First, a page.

Spain as a whole has a number of distinct climates dependent on location and topography. Its southern coast, central and north-central regions have a Mediterranean climate characterized by hot summers and mild winters. The country’s southeastern quarter is dry and semi-arid, while the northwestern region including the unique Basque Country displays an oceanic climate. The Canary Islands are sub-tropical, whereas the Pyrenees and Sierra Nevada display alpine weather conditions.
Seasonal temperature extremes are common, with Madrid summer highs around 86°F or higher and freezing lows in December and January. Valladolid in northern Meseta is drier than the Australian outback, while Andalusian Seville can reach over 95°F, peaking in July and August. Weather along the northern Bay of Biscay coast is heavily influenced by cold northwestern/northern airflow from the Pyrenees, giving more mild weather and high rainfall. Barcelona’s weather patterns are typical for coastal locations, warmer than the inland cities, but with high humidity in summer.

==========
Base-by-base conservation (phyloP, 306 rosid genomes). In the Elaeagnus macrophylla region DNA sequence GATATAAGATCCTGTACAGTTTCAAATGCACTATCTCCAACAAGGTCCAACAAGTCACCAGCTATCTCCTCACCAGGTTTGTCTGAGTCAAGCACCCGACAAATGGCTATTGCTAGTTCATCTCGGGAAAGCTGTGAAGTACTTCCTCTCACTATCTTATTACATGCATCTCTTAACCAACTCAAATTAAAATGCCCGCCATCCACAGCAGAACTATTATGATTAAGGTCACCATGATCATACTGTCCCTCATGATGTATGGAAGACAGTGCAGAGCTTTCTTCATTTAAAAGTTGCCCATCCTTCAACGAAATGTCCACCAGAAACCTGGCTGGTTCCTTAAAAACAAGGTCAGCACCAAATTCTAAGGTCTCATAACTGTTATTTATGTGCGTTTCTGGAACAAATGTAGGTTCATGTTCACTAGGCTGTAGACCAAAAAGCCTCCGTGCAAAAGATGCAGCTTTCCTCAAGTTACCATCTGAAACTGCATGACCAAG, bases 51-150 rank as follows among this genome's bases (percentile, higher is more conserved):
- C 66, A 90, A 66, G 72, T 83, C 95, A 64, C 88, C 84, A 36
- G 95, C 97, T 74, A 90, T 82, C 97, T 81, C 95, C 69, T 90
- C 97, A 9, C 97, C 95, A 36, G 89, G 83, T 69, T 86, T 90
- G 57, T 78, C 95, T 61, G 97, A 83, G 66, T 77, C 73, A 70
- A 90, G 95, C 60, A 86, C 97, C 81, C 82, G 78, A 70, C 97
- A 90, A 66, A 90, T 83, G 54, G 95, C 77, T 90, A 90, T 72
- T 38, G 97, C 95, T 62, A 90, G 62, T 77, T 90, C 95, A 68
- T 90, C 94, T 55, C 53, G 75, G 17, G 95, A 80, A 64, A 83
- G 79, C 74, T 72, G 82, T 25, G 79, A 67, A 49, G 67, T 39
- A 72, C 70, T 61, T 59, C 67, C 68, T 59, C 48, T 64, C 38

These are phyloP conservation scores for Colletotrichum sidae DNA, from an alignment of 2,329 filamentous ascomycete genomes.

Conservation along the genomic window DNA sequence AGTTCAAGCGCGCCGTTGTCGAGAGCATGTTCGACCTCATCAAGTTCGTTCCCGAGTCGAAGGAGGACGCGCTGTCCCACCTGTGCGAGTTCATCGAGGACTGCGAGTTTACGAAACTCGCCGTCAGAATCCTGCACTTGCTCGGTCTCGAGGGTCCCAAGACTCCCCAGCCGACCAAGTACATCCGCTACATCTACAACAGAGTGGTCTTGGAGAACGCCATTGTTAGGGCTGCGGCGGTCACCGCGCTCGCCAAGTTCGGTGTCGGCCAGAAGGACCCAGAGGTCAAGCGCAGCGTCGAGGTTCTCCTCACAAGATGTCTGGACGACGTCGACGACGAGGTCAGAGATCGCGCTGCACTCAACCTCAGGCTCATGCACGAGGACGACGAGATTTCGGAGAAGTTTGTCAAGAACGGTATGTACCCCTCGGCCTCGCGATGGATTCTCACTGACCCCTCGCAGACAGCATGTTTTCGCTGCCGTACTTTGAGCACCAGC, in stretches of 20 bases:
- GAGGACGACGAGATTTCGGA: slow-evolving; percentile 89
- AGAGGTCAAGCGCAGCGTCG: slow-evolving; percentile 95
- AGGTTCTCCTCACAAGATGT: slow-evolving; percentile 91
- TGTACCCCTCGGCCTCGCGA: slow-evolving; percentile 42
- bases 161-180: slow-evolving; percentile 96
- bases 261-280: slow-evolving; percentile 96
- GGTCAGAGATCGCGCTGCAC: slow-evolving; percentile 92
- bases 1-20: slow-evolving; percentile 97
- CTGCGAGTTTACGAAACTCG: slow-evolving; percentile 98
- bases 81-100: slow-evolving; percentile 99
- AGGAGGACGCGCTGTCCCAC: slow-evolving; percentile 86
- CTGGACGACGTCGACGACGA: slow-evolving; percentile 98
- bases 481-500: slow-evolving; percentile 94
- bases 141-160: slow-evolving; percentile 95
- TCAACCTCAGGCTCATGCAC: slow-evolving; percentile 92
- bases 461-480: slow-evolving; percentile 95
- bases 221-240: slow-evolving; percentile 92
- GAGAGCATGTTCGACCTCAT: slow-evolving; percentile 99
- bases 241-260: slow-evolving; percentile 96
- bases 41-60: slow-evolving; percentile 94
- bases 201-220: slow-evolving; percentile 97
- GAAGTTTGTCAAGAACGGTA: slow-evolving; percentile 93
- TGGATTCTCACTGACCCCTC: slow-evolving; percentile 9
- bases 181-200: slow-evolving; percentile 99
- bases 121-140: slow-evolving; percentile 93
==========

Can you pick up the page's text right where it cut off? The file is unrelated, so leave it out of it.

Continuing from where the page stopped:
Between April and November the majority Spain is warm to hot. In the mountains, snowfall begins around October, but the high peaks have snow cover all year round. For those not used to blistering heat, the shoulder seasons of spring and fall allow for more comfortable beach holidays and outdoor activities.
Best Time to Visit Spain
Depending on where you’re headed and what you plan to do, Spain is a year-round destination, with May, June and September the best weather-wise without the summer crowds. Outdoor enthusiasts will enjoy April and October, although the nights can be cool, depending on location and altitude. Skiers flock to the mountain resorts in winter, while walking and hiking is best in spring or early summer.